The Honor of Taking Care of Nurses as Extended Family at Work

The Honor of Taking Care of Nurses as Extended Family at Work

Every day, nurses come to work providing care for patients requiring multiple levels of skilled nursing care ranging from basic to complex. Some patients may require vasoactive or vasopressor drugs to reduce or increase a patient’s blood pressure and other devices, such as a ventilator, intra-aortic balloon pump, or continuous renal replacement therapy, just to name a few, in order to preserve a patient’s life. In addition to caring for patients, nurses also have to make sure the patients’ family members understand the different aspects of the patient’s plan of care, such as the medications’ indication, side effects, and expected outcomes, as well as blood tests and diagnostic tests.

On a daily basis, nurses deal with the various level of stress caring for their patients and family members. These stressors could be the workload, time management, difficult patients and/or family members, discharges, admissions, and cardiac or respiratory arrest events. While nurses set goals to provide quality care that leads to better patient outcomes, nurses have the tendency to neglect themselves while working for the welfare of their patients by occasionally taking shorter meal breaks.

The big question is: who cares for nurses so they can continue to provide quality care every day to achieve positive outcomes? I see myself as a guardian angel for nurses whom I work with every day. Driving to work, I talk to God and ask him to help me make a positive difference, whether it is a soft touch of my hands, my soft-spoken voice, or my tight hugs. I believe that nurses should be cared for similarly to the way we take care of our patients and their families. Therefore, I look for a bible verse that would facilitate me making a difference in the lives of others. The bible verse I read is Proverb 3:6, which reads: “In all thy ways acknowledge him, and he shall direct thy paths.” The reason for this particular verse is that I need God’s guidance so I can be a blessing to others. The way I believe that I am a blessing to others is demonstrated by monthly birthday cards and luncheons for coworkers who are born in a particular month as well as greeting cards and gift cards for expecting mothers and fathers or weddings. I also recognize coworkers if they have achieved any type of certification or graduated from college.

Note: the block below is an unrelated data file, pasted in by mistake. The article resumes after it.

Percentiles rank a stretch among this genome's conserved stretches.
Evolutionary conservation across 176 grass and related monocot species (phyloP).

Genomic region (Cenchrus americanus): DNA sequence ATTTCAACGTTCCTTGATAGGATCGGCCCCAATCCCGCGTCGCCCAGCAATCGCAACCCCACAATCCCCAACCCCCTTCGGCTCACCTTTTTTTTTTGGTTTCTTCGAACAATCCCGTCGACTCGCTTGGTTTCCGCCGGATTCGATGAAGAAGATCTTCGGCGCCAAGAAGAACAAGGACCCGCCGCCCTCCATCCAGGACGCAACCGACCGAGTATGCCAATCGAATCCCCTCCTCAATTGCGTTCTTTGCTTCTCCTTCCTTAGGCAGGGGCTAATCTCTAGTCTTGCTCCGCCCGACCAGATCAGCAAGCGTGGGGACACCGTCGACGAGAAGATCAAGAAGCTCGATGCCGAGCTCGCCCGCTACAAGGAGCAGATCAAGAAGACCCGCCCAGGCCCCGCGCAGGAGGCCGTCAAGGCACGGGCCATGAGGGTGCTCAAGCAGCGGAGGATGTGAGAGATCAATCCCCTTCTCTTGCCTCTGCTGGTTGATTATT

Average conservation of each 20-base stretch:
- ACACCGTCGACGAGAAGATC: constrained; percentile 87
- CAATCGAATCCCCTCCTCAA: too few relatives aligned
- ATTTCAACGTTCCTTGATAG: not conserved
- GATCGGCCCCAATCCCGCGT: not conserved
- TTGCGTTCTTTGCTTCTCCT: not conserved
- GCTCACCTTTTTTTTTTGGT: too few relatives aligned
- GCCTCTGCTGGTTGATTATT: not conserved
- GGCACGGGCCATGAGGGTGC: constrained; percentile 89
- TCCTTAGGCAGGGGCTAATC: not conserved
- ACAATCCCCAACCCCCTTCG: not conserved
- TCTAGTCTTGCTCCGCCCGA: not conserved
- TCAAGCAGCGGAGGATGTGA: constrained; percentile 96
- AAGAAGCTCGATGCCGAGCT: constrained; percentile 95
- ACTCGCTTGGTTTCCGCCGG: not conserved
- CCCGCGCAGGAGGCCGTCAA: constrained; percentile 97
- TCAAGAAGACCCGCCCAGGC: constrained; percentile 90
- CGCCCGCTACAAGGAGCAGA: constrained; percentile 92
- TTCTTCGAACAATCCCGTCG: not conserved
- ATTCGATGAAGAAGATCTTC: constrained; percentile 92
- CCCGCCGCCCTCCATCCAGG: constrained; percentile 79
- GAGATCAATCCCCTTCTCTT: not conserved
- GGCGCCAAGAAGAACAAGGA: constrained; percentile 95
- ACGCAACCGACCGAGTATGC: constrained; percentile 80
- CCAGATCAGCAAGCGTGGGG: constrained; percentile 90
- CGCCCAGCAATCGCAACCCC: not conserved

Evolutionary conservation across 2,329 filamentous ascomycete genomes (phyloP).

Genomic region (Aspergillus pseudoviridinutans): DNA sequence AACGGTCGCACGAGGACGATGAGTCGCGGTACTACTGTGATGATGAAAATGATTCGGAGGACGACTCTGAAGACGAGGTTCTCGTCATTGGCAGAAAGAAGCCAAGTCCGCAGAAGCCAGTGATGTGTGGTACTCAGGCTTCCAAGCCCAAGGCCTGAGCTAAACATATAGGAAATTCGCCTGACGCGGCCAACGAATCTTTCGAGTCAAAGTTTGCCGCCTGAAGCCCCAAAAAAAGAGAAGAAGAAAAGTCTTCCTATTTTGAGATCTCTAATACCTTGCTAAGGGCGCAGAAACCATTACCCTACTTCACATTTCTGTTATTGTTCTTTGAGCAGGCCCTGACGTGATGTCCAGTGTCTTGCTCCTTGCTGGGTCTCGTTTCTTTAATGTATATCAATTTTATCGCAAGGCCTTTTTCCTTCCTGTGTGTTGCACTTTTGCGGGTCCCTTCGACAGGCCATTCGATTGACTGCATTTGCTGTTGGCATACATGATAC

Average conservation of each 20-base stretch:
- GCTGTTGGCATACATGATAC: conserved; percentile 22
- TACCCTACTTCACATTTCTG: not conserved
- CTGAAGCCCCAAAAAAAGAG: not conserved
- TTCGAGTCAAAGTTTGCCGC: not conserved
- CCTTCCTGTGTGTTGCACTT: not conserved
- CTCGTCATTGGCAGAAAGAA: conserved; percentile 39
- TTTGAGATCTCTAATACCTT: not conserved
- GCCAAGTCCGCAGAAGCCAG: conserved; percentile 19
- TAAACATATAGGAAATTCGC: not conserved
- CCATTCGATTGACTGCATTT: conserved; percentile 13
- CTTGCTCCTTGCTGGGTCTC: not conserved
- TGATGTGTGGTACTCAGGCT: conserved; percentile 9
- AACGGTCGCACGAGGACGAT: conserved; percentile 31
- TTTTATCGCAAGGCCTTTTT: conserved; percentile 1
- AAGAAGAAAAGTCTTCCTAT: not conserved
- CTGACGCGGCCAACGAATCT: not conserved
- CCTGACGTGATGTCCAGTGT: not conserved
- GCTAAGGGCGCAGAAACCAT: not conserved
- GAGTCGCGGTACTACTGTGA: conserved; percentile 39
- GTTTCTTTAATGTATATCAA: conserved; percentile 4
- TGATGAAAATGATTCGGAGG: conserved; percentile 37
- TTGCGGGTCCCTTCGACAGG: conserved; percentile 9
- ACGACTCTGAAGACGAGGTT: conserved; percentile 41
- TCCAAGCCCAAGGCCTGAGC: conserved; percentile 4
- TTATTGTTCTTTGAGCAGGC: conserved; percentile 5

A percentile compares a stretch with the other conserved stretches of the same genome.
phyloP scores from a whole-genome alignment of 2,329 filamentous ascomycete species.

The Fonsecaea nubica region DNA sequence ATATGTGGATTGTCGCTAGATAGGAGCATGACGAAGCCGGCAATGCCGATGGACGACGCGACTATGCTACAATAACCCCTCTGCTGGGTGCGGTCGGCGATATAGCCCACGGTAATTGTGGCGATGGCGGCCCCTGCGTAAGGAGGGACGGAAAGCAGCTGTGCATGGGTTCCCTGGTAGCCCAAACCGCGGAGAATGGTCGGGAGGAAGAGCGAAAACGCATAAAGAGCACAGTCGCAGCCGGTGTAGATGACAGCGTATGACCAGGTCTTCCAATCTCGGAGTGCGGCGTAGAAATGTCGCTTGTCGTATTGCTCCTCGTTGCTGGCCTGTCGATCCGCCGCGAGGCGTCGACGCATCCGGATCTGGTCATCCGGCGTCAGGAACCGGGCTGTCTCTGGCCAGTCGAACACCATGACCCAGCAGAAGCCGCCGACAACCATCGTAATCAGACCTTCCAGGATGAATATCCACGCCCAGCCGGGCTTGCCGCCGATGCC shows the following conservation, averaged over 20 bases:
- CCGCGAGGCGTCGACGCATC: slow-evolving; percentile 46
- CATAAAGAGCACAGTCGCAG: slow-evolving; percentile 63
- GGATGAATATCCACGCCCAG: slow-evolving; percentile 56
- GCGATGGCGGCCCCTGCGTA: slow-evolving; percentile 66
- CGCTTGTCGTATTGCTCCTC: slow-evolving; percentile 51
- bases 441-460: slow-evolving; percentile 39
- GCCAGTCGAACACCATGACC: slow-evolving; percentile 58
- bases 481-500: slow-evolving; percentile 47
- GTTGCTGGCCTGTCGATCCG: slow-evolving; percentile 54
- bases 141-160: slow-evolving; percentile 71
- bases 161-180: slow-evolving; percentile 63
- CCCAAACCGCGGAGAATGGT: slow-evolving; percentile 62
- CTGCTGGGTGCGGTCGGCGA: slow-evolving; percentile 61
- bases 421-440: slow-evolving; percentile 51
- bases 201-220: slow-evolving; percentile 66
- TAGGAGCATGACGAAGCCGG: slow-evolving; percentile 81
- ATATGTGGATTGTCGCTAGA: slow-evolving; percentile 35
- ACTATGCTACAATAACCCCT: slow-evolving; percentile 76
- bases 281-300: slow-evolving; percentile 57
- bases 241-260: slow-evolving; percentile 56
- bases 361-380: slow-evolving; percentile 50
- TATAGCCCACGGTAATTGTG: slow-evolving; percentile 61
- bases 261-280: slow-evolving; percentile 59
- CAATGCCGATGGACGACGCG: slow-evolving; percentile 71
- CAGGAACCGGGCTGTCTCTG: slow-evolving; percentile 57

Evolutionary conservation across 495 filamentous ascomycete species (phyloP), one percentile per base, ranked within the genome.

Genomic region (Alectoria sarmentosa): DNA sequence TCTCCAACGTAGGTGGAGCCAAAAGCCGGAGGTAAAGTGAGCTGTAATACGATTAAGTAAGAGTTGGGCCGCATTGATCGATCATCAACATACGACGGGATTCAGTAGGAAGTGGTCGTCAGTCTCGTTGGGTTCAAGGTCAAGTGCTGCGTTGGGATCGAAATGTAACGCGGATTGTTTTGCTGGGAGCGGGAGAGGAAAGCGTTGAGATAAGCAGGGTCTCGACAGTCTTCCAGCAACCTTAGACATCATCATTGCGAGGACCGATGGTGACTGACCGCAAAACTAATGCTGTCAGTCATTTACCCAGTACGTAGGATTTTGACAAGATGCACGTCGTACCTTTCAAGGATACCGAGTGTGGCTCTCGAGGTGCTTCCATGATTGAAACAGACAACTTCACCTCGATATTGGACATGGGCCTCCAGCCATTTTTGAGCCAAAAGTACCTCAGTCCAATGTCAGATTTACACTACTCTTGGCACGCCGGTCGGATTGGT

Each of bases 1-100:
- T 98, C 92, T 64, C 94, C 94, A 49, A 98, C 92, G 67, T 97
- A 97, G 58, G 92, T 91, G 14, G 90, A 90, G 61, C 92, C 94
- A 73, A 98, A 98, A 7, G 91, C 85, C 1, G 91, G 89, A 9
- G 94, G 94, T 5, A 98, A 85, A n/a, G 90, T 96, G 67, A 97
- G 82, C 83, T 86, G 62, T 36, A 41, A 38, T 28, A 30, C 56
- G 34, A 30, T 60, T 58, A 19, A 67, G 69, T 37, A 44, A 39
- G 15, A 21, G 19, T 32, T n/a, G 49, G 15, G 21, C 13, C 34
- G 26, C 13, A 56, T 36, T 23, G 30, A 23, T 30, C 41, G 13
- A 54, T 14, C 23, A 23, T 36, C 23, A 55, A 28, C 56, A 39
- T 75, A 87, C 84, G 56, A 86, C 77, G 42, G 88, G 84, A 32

Sometimes, I make and bring in desserts and have food delivered for lunch. On our unit, we are a melting pot of people. Every year in August, we celebrate International Culture Day where the staff brings an entrée from their culture and shares a little bit of history and its meaning. Additionally, I show concern about them as a whole and will ask them how they are feeling, what is going on with their children, dogs and/or cats, and their commute to work. The admiration of taking care of nurses and others as extended family members at work gives me great joy and pleasure that leaves my heart full of exhilaration every day.

Nurses Advocating for Patients

Nurses Advocating for Patients

People of different age, gender, and race may have similar values, beliefs, and faith as their family and caregiver. What would you do if a patient’s values and faith are different from one’s family and/or caregiver?